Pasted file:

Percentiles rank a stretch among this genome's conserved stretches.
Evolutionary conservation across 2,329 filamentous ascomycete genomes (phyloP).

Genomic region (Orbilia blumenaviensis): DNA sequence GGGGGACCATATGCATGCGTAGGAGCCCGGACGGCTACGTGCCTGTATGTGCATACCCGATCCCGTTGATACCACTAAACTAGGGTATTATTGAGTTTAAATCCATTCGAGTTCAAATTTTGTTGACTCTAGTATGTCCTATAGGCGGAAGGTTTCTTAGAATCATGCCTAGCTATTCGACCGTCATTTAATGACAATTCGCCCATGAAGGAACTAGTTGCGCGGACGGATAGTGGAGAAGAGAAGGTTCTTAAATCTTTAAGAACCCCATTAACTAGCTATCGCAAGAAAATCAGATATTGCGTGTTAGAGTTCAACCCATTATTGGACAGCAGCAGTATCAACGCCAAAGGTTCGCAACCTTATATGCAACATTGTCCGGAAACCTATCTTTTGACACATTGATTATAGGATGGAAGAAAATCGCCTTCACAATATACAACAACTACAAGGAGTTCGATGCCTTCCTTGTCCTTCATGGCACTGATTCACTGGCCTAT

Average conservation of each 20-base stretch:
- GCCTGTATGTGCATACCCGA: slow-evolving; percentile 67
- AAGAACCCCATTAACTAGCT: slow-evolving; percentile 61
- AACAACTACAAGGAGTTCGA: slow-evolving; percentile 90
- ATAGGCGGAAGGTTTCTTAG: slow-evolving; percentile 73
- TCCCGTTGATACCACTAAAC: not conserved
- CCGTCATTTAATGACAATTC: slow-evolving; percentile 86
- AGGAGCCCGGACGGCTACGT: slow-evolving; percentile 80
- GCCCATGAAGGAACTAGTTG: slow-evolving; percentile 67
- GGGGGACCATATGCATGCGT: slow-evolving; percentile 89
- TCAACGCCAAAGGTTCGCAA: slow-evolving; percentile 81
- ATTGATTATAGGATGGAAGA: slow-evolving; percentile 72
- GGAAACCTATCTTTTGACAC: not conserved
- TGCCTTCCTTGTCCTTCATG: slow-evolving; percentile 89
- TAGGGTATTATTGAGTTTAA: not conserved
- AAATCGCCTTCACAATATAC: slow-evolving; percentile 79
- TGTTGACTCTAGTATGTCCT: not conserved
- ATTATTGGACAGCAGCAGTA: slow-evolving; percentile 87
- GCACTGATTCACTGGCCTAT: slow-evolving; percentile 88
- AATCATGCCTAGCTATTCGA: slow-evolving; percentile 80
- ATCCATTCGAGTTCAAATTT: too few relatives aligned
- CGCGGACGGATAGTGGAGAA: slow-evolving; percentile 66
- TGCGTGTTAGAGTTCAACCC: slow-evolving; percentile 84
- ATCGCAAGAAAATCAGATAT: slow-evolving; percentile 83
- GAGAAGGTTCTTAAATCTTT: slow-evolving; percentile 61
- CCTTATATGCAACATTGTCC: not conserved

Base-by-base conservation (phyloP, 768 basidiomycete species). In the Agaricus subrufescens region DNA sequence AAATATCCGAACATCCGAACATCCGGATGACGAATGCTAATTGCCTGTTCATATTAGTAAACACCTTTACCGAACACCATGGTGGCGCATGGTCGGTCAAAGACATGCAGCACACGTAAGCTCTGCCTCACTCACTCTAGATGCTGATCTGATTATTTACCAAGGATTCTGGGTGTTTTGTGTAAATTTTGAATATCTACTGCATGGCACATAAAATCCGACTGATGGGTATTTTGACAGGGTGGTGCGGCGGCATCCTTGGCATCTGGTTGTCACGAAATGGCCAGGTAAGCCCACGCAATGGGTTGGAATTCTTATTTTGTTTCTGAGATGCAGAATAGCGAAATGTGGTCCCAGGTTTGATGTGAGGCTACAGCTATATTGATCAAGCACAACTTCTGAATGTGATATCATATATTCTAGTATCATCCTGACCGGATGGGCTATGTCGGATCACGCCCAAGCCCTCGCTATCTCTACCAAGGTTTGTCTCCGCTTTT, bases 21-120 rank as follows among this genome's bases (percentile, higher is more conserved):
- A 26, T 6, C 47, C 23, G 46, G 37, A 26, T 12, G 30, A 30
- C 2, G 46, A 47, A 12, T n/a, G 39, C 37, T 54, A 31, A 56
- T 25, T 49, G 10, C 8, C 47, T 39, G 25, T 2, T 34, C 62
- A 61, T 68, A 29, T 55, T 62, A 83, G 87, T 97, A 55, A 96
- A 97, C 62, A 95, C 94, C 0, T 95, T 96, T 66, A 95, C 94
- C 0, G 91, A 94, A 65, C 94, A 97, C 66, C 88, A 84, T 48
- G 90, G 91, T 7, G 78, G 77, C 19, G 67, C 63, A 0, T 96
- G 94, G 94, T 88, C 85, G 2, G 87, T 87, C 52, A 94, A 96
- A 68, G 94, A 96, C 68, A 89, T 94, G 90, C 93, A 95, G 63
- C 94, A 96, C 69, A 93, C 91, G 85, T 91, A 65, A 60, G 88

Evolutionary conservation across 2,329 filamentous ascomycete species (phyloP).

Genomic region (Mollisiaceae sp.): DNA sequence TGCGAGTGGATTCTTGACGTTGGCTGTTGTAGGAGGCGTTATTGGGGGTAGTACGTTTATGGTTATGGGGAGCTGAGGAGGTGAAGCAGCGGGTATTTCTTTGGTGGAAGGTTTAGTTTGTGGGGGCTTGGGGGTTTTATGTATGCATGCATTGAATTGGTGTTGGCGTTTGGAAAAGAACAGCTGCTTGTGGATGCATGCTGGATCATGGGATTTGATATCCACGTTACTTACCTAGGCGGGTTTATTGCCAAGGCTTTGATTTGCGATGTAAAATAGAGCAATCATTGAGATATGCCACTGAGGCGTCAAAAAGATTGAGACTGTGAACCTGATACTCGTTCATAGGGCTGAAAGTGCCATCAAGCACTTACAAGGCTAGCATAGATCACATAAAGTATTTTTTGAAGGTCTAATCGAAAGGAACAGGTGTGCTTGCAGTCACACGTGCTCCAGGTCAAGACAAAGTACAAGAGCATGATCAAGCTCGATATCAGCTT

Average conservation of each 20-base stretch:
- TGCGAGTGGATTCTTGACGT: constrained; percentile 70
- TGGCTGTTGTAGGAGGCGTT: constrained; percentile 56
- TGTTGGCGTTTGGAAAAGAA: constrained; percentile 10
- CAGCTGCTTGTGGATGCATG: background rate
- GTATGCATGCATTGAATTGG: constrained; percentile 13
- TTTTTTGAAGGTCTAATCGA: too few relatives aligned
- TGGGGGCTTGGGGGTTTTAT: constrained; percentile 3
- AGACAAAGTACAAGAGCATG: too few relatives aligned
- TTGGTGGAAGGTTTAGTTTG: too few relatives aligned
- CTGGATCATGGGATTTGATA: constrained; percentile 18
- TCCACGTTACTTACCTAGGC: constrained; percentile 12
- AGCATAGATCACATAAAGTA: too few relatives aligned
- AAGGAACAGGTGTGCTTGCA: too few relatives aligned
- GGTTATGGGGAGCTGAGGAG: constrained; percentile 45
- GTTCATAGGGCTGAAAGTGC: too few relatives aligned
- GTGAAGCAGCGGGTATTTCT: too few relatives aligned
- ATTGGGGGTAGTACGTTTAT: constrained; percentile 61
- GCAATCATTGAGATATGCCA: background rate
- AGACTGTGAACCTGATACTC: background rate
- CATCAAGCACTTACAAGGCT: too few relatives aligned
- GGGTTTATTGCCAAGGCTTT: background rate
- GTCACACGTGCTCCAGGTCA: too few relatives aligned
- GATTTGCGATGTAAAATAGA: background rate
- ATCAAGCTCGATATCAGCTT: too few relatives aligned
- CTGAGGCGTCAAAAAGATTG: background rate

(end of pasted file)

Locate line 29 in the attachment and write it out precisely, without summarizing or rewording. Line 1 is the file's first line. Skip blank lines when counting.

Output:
- CCTTATATGCAACATTGTCC: not conserved